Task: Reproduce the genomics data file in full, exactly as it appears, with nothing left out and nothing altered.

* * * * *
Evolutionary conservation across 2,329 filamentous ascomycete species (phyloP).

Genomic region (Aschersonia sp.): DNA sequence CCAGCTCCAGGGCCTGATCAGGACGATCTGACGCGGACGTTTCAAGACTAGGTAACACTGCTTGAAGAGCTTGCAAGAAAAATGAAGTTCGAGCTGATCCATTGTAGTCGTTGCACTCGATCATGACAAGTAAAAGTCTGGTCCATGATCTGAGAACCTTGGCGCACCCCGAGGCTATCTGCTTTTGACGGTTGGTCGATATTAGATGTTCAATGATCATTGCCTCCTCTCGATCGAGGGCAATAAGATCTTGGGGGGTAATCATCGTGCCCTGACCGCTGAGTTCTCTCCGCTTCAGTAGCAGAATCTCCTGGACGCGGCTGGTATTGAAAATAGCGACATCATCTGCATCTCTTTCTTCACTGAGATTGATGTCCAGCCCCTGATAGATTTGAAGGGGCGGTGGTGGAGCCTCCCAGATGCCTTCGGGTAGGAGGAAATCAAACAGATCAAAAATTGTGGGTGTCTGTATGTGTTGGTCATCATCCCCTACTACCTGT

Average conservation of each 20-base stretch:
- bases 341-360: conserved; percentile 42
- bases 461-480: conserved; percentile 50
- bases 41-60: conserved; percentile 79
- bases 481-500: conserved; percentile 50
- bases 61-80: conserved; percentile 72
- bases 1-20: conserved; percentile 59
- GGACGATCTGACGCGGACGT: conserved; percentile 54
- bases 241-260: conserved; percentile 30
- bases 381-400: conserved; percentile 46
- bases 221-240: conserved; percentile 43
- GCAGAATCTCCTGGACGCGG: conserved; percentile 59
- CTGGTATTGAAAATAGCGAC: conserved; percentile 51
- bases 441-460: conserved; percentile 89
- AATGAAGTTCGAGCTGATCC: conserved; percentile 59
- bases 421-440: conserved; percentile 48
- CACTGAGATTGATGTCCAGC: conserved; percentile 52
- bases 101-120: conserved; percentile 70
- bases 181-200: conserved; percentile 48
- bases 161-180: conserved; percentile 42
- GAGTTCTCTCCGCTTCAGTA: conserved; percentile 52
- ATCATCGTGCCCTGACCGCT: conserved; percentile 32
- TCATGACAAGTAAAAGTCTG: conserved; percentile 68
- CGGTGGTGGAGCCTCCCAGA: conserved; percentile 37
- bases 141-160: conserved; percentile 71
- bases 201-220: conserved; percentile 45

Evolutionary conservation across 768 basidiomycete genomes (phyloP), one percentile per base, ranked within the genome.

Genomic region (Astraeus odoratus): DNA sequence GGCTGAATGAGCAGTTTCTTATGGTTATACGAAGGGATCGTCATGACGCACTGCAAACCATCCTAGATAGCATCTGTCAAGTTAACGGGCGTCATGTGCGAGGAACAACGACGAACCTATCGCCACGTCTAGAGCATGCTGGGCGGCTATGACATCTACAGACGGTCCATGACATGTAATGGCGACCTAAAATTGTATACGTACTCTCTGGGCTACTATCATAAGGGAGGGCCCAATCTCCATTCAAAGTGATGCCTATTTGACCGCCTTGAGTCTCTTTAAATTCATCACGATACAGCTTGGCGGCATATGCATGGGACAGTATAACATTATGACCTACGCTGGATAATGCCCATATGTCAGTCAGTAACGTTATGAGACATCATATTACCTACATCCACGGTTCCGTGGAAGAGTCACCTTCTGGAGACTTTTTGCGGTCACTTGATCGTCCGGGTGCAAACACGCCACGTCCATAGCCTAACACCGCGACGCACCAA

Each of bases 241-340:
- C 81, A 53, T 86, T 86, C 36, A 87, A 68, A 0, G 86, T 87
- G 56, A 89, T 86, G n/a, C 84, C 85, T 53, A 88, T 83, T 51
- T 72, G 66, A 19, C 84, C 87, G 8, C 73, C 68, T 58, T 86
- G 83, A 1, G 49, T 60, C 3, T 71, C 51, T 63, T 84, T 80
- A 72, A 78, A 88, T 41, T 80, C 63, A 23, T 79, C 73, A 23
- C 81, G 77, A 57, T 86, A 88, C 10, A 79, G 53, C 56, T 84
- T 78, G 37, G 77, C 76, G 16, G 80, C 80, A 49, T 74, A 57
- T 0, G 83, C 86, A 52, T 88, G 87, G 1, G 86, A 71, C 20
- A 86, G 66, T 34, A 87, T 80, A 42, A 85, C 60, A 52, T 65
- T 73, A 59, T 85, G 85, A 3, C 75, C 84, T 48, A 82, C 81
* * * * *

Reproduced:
Evolutionary conservation across 2,329 filamentous ascomycete species (phyloP).

Genomic region (Aschersonia sp.): DNA sequence CCAGCTCCAGGGCCTGATCAGGACGATCTGACGCGGACGTTTCAAGACTAGGTAACACTGCTTGAAGAGCTTGCAAGAAAAATGAAGTTCGAGCTGATCCATTGTAGTCGTTGCACTCGATCATGACAAGTAAAAGTCTGGTCCATGATCTGAGAACCTTGGCGCACCCCGAGGCTATCTGCTTTTGACGGTTGGTCGATATTAGATGTTCAATGATCATTGCCTCCTCTCGATCGAGGGCAATAAGATCTTGGGGGGTAATCATCGTGCCCTGACCGCTGAGTTCTCTCCGCTTCAGTAGCAGAATCTCCTGGACGCGGCTGGTATTGAAAATAGCGACATCATCTGCATCTCTTTCTTCACTGAGATTGATGTCCAGCCCCTGATAGATTTGAAGGGGCGGTGGTGGAGCCTCCCAGATGCCTTCGGGTAGGAGGAAATCAAACAGATCAAAAATTGTGGGTGTCTGTATGTGTTGGTCATCATCCCCTACTACCTGT

Average conservation of each 20-base stretch:
- bases 341-360: conserved; percentile 42
- bases 461-480: conserved; percentile 50
- bases 41-60: conserved; percentile 79
- bases 481-500: conserved; percentile 50
- bases 61-80: conserved; percentile 72
- bases 1-20: conserved; percentile 59
- GGACGATCTGACGCGGACGT: conserved; percentile 54
- bases 241-260: conserved; percentile 30
- bases 381-400: conserved; percentile 46
- bases 221-240: conserved; percentile 43
- GCAGAATCTCCTGGACGCGG: conserved; percentile 59
- CTGGTATTGAAAATAGCGAC: conserved; percentile 51
- bases 441-460: conserved; percentile 89
- AATGAAGTTCGAGCTGATCC: conserved; percentile 59
- bases 421-440: conserved; percentile 48
- CACTGAGATTGATGTCCAGC: conserved; percentile 52
- bases 101-120: conserved; percentile 70
- bases 181-200: conserved; percentile 48
- bases 161-180: conserved; percentile 42
- GAGTTCTCTCCGCTTCAGTA: conserved; percentile 52
- ATCATCGTGCCCTGACCGCT: conserved; percentile 32
- TCATGACAAGTAAAAGTCTG: conserved; percentile 68
- CGGTGGTGGAGCCTCCCAGA: conserved; percentile 37
- bases 141-160: conserved; percentile 71
- bases 201-220: conserved; percentile 45

Evolutionary conservation across 768 basidiomycete genomes (phyloP), one percentile per base, ranked within the genome.

Genomic region (Astraeus odoratus): DNA sequence GGCTGAATGAGCAGTTTCTTATGGTTATACGAAGGGATCGTCATGACGCACTGCAAACCATCCTAGATAGCATCTGTCAAGTTAACGGGCGTCATGTGCGAGGAACAACGACGAACCTATCGCCACGTCTAGAGCATGCTGGGCGGCTATGACATCTACAGACGGTCCATGACATGTAATGGCGACCTAAAATTGTATACGTACTCTCTGGGCTACTATCATAAGGGAGGGCCCAATCTCCATTCAAAGTGATGCCTATTTGACCGCCTTGAGTCTCTTTAAATTCATCACGATACAGCTTGGCGGCATATGCATGGGACAGTATAACATTATGACCTACGCTGGATAATGCCCATATGTCAGTCAGTAACGTTATGAGACATCATATTACCTACATCCACGGTTCCGTGGAAGAGTCACCTTCTGGAGACTTTTTGCGGTCACTTGATCGTCCGGGTGCAAACACGCCACGTCCATAGCCTAACACCGCGACGCACCAA

Each of bases 241-340:
- C 81, A 53, T 86, T 86, C 36, A 87, A 68, A 0, G 86, T 87
- G 56, A 89, T 86, G n/a, C 84, C 85, T 53, A 88, T 83, T 51
- T 72, G 66, A 19, C 84, C 87, G 8, C 73, C 68, T 58, T 86
- G 83, A 1, G 49, T 60, C 3, T 71, C 51, T 63, T 84, T 80
- A 72, A 78, A 88, T 41, T 80, C 63, A 23, T 79, C 73, A 23
- C 81, G 77, A 57, T 86, A 88, C 10, A 79, G 53, C 56, T 84
- T 78, G 37, G 77, C 76, G 16, G 80, C 80, A 49, T 74, A 57
- T 0, G 83, C 86, A 52, T 88, G 87, G 1, G 86, A 71, C 20
- A 86, G 66, T 34, A 87, T 80, A 42, A 85, C 60, A 52, T 65
- T 73, A 59, T 85, G 85, A 3, C 75, C 84, T 48, A 82, C 81